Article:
Salt Houses

Current stop: Kuwait

Alyan’s debut novel explores a Palestinian family caught between present and past, between displacement and home.–halaalyan.com

Home can be a tricky thing to place. Is it where you were born? Where you grew up? Where you currently live? Or is it more difficult to pin down?

As the above quote suggests, this novel could count for Palestine in my trip around the world through books. I went back and forth trying to decide where to “place” this novel on my list. I ended up landing on Kuwait solely because of the purpose of my quest–a way to travel metaphorically around the world. The majority of the action in Alyan’s novel takes place in Kuwait City, although there are chapters in Paris, Amman, and Beruit. Where was I for the majority of this novel? In Kuwait City. Therefore I ultimately counted this book for Kuwait. 

I had added this book to my to-read section on Goodreads last year, right around the time it came out. When searching for books to read for my challenge this year, I realized this would be a great fit. It’s still early in my challenge, but I have already mapped out potential books to read. In doing that, I realized I had a lot of memoirs as well of a lack of contemporary novels. I wanted to keep my list varied, so I decided this would be an ideal book to read for my challenge.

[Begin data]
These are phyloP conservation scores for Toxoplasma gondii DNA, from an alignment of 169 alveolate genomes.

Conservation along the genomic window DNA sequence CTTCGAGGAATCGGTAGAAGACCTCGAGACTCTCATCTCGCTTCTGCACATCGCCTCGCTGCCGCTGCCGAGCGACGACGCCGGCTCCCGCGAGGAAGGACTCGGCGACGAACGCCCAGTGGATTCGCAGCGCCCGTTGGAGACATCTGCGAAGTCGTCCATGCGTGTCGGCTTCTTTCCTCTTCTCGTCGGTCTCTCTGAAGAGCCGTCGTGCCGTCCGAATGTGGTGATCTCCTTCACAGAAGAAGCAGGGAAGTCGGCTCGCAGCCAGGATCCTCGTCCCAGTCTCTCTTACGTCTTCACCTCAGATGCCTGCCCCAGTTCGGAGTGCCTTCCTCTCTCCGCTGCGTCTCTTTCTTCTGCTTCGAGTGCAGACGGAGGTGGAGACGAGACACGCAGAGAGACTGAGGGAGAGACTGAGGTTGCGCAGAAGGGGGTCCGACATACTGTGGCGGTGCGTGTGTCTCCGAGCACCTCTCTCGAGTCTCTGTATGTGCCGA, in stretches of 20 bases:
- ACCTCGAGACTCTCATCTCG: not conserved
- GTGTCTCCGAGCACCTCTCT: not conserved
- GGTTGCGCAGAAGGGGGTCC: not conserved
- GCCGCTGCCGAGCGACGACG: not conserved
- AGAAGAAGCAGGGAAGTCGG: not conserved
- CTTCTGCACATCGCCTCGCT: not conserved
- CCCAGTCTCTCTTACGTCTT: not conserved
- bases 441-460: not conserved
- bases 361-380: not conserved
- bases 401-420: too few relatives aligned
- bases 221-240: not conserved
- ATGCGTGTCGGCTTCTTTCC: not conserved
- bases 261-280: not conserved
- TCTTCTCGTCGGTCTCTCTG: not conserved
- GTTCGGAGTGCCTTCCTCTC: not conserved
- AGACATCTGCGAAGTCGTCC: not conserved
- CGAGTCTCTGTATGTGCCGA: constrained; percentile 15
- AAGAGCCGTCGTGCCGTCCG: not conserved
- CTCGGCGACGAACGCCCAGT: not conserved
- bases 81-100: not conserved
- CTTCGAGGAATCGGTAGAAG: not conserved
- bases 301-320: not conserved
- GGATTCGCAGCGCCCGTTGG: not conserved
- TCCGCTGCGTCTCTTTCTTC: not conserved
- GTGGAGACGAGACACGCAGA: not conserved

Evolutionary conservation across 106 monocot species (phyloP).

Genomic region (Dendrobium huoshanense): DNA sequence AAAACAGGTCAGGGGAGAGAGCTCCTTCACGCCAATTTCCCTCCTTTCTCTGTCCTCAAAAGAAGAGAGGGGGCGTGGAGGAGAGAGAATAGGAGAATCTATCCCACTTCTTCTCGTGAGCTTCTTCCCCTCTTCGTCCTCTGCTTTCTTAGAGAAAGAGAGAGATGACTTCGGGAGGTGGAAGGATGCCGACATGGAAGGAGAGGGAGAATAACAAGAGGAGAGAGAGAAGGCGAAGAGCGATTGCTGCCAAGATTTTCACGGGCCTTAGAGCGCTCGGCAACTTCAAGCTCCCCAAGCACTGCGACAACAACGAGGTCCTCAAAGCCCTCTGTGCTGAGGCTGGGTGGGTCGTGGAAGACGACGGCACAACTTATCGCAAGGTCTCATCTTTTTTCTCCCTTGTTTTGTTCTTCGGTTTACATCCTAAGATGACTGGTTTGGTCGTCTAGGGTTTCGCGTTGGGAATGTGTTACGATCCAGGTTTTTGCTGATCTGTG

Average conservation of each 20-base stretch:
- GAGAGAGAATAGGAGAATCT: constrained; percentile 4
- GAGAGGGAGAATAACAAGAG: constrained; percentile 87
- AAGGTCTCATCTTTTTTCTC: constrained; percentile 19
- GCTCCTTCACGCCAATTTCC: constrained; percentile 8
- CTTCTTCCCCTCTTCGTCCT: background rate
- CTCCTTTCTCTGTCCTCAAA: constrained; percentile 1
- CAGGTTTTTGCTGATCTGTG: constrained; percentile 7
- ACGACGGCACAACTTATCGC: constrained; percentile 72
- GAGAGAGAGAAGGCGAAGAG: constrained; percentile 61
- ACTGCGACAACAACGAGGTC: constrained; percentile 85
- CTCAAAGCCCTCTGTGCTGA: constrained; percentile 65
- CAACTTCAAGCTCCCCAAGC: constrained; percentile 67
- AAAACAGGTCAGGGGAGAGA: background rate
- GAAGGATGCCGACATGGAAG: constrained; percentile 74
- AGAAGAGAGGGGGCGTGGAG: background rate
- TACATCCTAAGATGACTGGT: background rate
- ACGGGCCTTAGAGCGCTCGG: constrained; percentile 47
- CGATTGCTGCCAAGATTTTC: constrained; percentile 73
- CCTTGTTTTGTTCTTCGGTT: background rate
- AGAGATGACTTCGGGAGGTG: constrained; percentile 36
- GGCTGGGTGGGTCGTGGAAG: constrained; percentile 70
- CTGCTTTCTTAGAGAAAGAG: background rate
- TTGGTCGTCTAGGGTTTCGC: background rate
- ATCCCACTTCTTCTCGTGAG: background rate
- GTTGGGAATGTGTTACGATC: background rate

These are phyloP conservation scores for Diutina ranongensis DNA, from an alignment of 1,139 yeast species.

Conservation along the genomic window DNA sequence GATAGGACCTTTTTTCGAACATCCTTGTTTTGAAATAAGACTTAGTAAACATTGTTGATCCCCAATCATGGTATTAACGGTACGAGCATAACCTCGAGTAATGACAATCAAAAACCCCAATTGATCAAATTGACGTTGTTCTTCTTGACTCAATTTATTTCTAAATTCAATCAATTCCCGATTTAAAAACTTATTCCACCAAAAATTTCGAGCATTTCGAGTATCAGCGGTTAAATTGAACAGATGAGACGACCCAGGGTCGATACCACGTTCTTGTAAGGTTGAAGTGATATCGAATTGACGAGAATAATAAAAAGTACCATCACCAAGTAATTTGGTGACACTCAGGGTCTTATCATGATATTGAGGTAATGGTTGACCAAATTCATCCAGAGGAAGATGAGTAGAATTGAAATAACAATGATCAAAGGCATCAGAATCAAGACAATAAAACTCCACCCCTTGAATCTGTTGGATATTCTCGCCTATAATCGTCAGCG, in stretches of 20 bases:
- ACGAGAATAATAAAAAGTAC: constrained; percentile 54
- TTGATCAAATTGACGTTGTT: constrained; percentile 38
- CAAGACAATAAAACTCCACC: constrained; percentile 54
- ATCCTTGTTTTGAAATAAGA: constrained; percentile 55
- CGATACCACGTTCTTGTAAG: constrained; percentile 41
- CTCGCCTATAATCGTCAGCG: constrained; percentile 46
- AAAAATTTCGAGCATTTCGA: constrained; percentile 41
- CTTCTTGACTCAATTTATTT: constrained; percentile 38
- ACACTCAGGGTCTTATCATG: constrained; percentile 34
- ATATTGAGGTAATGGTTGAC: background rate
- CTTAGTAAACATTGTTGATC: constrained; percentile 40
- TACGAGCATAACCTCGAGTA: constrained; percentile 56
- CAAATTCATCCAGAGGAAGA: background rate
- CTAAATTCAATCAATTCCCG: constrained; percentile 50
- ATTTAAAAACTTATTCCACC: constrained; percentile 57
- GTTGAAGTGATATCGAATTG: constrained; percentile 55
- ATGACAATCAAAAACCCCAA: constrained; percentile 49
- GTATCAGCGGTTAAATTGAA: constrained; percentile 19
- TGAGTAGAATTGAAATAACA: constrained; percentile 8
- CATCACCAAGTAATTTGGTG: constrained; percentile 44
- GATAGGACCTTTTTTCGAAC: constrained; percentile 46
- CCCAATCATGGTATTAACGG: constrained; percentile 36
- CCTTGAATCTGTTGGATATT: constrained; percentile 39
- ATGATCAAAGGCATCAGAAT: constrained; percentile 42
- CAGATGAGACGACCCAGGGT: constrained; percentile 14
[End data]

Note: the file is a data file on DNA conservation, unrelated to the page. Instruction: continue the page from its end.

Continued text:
From the very first sentence I was drawn to Salt Houses, but I knew it was going to be a heavier read, both in content and style, than the last few books I’ve read this year. 

This is generational tale, following a family beginning in 1963 and ending in present day. Each chapter jumps ahead a few years and is told from the perspective of a different family member. Additionally, characters reflect on events that occurred years ago, altering the timeline.

Perhaps one of the most impressive feats of this novel is how the characters felt truly related. As reader you will come to know a variety of characters–mothers, brothers, cousins, nieces, etc. But Alyan does not tell their stories in small vignettes, rather each story flows seamlessly into the next, so that over time I came to know the whole family, and showcasing similarities between one generation to the next.

I certainly learned a lot while reading this novel– about wars I knew almost nothing about, and about myself.  I was reminded of my privilege in having grown up in a country that has not had war domestically in my life time. 

Next stop: Syria

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